What is “Lifelong Learning”?
With the advent of MOOCs (massive open online courses), there’s been a lot of buzz in recent years around the concept of “lifelong learning” which refers broadly to any variety of ongoing, self-motivated education.
As the internet becomes more and more ubiquitous and digital solutions extend learning beyond physical classrooms, the potential for lifelong learning has grown dramatically.
In earlier years, brick-and-mortar continuing education classes, books for self-study, and mentoring and apprenticeship programs represented the range of possibilities for lifelong learning. With the proliferation of both for-profit and nonprofit online schools in the last decade, and the corresponding increase in variety, quality, and affordability of classes and programs available, exponentially more professionals have been able to engage in lifelong learning.
Lifelong learning today supports a broad spectrum of subjects — ranging from the creative and intellectual to the professional and vocational (skills and knowledge that might allow people to reach their next promotion or switch careers). In this way, lifelong learning supports both “just in time” learning (knowledge that helps you accomplish a task at hand or in the immediate future) and “just in case” learning (deep disciplinary knowledge usually associated with the liberal arts) as I refer to it in my article, Technology and the Myth of Education’s Golden Past and Richard Haverson and Allan Collins refer to it in their book, Rethinking Education in the Age of Technology.
To some extent, the market itself has placed increased pressure on professionals of all ages to reinvent themselves continuously and engage in lifelong learning. In a post on the new world of work, Dan Friedman (founder of Thinkful) describes the trend: “Historically, college educated, service sector workers worked at one firm for a career, and relied on employers to provide the training necessary to move up the corporate ladder. With less loyalty between employers and employees, employers provide less training because neither side can commit for long enough to see the benefit (though the best companies work hard to buck that trend). The burden is now on the individual to gain skills and grow his or her own career across companies.” Luckily the market has also supplied a range of products, platforms, and applications that support the growing need for individuals to take charge of their educational destiny.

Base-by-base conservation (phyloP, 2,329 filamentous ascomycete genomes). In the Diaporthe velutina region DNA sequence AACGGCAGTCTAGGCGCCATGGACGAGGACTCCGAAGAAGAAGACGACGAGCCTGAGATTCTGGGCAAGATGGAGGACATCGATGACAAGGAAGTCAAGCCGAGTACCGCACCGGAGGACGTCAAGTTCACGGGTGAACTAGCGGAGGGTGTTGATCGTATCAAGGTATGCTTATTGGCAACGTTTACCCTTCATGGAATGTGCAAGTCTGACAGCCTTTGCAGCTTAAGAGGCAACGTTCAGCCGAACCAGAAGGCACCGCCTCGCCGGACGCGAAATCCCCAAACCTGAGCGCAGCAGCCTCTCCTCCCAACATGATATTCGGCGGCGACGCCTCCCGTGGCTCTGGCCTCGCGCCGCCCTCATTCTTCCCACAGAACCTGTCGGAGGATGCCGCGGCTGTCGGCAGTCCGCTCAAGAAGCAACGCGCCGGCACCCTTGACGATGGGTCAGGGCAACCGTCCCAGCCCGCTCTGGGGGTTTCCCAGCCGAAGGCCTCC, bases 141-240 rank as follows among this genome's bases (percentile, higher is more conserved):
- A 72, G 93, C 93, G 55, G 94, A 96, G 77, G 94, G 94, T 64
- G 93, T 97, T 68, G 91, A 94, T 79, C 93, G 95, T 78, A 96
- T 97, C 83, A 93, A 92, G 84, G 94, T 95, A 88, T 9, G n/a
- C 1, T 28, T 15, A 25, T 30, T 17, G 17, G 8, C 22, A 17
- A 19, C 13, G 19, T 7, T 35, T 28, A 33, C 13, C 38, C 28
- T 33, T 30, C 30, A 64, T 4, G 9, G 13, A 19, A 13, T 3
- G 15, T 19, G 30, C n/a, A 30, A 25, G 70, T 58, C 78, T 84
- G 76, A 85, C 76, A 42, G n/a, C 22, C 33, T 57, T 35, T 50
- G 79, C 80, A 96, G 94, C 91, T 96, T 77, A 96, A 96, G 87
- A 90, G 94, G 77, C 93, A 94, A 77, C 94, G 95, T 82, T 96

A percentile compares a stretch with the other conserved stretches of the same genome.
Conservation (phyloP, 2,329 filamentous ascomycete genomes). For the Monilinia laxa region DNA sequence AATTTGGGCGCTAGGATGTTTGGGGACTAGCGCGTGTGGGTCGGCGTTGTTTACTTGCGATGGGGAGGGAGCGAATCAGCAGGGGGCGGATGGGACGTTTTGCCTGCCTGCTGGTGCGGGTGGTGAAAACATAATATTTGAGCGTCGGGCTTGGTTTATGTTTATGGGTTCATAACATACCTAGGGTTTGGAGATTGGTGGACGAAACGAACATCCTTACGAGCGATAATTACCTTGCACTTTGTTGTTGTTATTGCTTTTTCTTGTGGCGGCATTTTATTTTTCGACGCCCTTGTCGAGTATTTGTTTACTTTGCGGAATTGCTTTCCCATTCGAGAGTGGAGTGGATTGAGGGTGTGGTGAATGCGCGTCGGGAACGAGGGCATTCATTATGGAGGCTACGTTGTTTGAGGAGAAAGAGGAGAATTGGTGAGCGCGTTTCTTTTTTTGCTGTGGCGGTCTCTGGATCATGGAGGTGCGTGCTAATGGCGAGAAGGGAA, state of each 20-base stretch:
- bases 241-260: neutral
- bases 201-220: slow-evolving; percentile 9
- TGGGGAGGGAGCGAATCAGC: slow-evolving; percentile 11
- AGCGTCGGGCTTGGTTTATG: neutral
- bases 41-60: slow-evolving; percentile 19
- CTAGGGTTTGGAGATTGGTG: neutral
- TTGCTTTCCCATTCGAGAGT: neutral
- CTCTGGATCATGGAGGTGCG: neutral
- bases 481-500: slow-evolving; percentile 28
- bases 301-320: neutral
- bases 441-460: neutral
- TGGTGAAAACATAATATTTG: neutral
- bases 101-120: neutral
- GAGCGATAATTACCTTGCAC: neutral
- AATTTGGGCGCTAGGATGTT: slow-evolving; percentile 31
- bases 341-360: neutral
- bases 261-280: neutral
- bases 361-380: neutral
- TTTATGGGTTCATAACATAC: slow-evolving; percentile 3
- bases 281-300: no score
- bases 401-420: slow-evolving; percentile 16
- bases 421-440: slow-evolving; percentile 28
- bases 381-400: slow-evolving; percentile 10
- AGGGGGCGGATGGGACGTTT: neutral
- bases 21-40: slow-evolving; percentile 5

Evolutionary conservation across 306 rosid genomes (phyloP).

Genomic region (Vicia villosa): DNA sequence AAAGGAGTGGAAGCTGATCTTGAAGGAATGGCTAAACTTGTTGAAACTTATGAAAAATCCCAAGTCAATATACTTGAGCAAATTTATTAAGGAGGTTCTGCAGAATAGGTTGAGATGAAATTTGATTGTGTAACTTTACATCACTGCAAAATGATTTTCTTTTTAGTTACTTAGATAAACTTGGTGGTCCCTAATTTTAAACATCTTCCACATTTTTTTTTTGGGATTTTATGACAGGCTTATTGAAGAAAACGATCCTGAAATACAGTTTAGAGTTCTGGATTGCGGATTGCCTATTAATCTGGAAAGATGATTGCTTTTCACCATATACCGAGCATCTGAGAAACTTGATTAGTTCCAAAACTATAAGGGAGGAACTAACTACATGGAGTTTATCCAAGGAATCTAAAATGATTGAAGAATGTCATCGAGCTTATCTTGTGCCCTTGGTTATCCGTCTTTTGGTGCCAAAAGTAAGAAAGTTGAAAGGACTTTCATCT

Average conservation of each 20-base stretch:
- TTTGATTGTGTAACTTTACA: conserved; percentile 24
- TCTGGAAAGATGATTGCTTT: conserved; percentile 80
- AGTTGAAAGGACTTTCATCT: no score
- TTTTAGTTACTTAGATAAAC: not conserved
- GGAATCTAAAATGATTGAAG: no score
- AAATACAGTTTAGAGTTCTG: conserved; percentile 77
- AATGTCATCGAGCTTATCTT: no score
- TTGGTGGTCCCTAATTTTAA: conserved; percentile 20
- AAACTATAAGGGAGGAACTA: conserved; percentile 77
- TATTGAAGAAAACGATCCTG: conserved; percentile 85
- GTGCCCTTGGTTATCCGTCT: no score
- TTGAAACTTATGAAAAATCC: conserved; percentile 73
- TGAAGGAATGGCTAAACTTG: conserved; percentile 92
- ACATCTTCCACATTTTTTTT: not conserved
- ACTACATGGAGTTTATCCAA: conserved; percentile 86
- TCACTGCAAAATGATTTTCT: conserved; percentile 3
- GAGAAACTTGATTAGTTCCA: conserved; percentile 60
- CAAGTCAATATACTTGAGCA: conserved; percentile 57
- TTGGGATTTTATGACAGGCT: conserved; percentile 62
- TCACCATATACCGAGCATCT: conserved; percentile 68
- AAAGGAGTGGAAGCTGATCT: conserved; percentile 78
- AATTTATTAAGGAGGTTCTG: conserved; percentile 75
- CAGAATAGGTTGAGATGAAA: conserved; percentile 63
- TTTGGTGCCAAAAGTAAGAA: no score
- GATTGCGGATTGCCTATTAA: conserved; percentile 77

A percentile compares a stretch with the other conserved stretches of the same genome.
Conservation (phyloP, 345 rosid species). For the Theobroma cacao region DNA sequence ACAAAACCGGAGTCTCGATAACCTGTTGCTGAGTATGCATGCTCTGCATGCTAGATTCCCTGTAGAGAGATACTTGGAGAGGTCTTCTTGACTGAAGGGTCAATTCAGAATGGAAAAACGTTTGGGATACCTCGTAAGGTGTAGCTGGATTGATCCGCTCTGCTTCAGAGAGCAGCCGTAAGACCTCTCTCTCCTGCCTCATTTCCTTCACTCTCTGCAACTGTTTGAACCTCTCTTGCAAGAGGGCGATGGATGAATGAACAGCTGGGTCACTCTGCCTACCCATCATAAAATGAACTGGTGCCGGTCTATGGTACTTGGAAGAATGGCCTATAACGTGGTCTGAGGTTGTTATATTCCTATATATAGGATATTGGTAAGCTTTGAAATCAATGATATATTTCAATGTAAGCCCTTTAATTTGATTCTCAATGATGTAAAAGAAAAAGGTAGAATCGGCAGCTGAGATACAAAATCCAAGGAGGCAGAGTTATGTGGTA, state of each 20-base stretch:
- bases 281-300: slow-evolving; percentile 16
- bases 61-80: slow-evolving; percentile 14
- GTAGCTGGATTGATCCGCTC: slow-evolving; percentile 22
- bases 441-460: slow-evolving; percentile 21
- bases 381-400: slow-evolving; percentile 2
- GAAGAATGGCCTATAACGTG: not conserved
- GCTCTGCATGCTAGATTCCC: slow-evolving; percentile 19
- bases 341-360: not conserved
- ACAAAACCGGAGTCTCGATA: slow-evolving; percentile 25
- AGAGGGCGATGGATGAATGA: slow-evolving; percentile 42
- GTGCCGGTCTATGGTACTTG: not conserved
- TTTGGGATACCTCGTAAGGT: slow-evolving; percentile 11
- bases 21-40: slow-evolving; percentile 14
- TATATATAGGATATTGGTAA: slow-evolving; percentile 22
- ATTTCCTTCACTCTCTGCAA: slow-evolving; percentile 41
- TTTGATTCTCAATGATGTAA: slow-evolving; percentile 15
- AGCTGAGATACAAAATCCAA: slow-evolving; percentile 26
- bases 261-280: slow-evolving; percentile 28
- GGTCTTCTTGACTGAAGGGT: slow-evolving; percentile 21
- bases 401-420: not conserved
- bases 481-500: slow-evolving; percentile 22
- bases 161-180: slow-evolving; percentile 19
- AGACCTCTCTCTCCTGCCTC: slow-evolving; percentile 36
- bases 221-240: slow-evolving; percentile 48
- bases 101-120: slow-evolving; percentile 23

Some trends associated with lifelong learning:
Generation Flux: the term was coined by Fast Company and refers to people who shape their careers with remarkable agility and, as a result, are particularly suited for the chaotic, rapidly changing nature of today’s business world.
Quantified Self: the term refers to the tracking and analysis of granular personal data whether it relates to health & fitness, professional productivity, or intellectual, social and leisure activity.
Meetup and mentoring movement: opportunities for connecting the online and offline in the context of professional development have proliferated in recent years. In my article, NYC Meetup Explosion: Tangible Connections in a Digital Culture, I describe the trend as it pertains to the New York tech scene.